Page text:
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Hand Raising Kittens

Emergency Formulas to make at Home:

Formula #1
Combine 8 oz. homogenized whole milk, 2 egg yolks, 1 teaspoon salad oil, 1 drop liquid pediatric vitamins (optional).
Mix well and warm before using. Keep refrigerated.

Formula #2
Mix 1 part boiled water to 5 parts evaporated milk, 1/2 teaspoon bone meal per 16 oz fluid.


Mix well, refrigerate, warm before using.

I have found it is very difficult to hand raise kittens, but worth it. You have to work to get them to take the formula, and then make them go to the bathroom all the time. I kept mine in a little drawer with a hot water bottle and fed formula out of a bottle and washed the kit's face off after each time. It is like trying to stuff toothpaste back into a tube, but they get it. They only need a small amount. They have to be burped. Little back leg lifts get rid of constipation, as does a little milk. They need the exercise to get the bowels to moving.

They are so sweet, I end up keeping some of the kittens I hand feed especially if I messed up and spoiled them rotten!

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By Susan (Guest Post)
November 15, 20040 found this helpful

There is a product called KMR (Kitten Milk Replacement), that has all the nutrients required by kittens. I raised an orphaned litter on this with great success.


For elimination, gently stroke the anal area with a cotton ball lightly moistened with mineral oil to simulate the mother's licking.

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By Brittany Sliger from Ft. Wayne, IN (Guest Post)
January 6, 20050 found this helpful

give them lots of love

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May 3, 20100 found this helpful

Our son raised 3 little ones when their mom left them on our front porch, and never returned. She
brought them up to our porch one at the time, and
as far as we ever knew, that was all of them. We
really never knew, and we didn't know why she
never returned either.

The little guys hadn't opened their eyes yet, and
we waited all night before taking matters into our own hands and rescuing the very hungry and yowling little mites. They were cold and so hungry.


We used diluted baby formula, and it worked. They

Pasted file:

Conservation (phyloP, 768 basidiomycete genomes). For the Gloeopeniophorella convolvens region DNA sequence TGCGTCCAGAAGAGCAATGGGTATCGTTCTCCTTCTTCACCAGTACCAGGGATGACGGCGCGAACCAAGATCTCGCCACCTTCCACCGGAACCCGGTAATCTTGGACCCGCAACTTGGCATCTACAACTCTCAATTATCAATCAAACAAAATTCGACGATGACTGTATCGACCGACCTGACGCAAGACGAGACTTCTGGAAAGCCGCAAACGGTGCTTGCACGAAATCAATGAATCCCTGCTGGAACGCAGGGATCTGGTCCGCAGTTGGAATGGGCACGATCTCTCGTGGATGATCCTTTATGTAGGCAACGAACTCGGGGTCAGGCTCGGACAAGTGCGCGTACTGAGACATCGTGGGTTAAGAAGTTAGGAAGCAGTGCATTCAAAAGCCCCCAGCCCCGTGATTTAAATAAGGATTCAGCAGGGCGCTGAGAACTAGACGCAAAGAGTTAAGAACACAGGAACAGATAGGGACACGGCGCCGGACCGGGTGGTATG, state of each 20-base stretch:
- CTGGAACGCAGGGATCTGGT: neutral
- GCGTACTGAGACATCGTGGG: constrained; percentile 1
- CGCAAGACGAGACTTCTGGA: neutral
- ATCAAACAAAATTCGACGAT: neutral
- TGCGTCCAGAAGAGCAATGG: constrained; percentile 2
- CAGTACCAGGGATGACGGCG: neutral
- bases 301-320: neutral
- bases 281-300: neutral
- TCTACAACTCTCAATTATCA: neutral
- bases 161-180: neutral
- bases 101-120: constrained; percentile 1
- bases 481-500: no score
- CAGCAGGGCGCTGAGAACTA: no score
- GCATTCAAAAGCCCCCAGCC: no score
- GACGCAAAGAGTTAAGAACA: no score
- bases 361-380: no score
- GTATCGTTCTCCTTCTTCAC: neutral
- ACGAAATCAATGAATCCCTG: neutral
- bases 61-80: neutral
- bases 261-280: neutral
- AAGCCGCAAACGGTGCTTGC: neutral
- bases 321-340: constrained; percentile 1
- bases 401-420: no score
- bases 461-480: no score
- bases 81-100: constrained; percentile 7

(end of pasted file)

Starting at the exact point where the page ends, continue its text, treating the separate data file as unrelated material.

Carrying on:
grew and thrived. Their little claws were like needles
though, and finally (in self defense) our son learned to cut the tops off old mateless socks and put each
little kitty in the cut off sock in order to keep them from scratching his hands and wrists. The socks also helped to keep them from getting soaked with formula as they were fed.

As someone else mentioned, it's necessary to keep them clean
and make sure their elimination systems are working properly.

Keep them warm, and until they are old enough to eat and drink on their own, they should be fed about every 2-3 hours. Not too much at the time either.
You can feel when their little tummies are full, but
not uncomfortably tight. We all learned a lot from
that experience.


The kitties grew amazingly fast, and were so precious it was very difficult to give any of them up. After all, we had all nurtured these little ones just as you would a child and we all became very attached to them. Our son worked so hard for those little kittens, and they were the cutest little fuzzy balls.
He was really good about getting up in the middle of the night to feed them.

God Blesses every person who cares enough to do something so humane. I have an idea if
the situation were reversed, the animals would be taking care of us without even blinking an eye.

Good for you Robyn. Stories like yours renews our faith in the human race.

Julia in Boca Raton, FL

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September 5, 20130 found this helpful

We are currently bottle feeding two kittens abandonded in our garage at two weeks of age. They are now five weeks old and doing well. You can buy various brands of kitten formula in department stores such as Walmart and Kmart and it is more reliable than other mother's milk substitutes, but it is expensive.


They will get teeth at about 3-4 weeks and will experiment with eating solid food at that time, but will still want the bottle for a couple more weeks. About the same time they will start to control their bowel and bladder functions and will start to use a litter box if provided with one that they can get into easily.

Be careful, because once they get teeth they can get aggressive with the nipple! Ours bit two off in the last week. It is fun to watch their development. One word of caution. They must be kept warm at first but not too warm. We use a heating pad set to the lowest setting and make sure they can crawl away from it if they get too warm.

Even with that, one of the kittens got overheated soon after we got it. I was sure it was dying. It was limp and not responsive. I turned off the heating pad and the next morning it had recovered! It is true they are hard to re home after you spend so much time with them and get attached.

Reply Was this helpful? Yes
September 7, 20130 found this helpful

I'm not currently hand-rearing kittens, but have before. I will be saving your article along with those that have replied to you - invaluable info! I'm such an animal lover that I know I'll probably be doing it again, and I want to keep this.


Really appreciate your article! Thanks!

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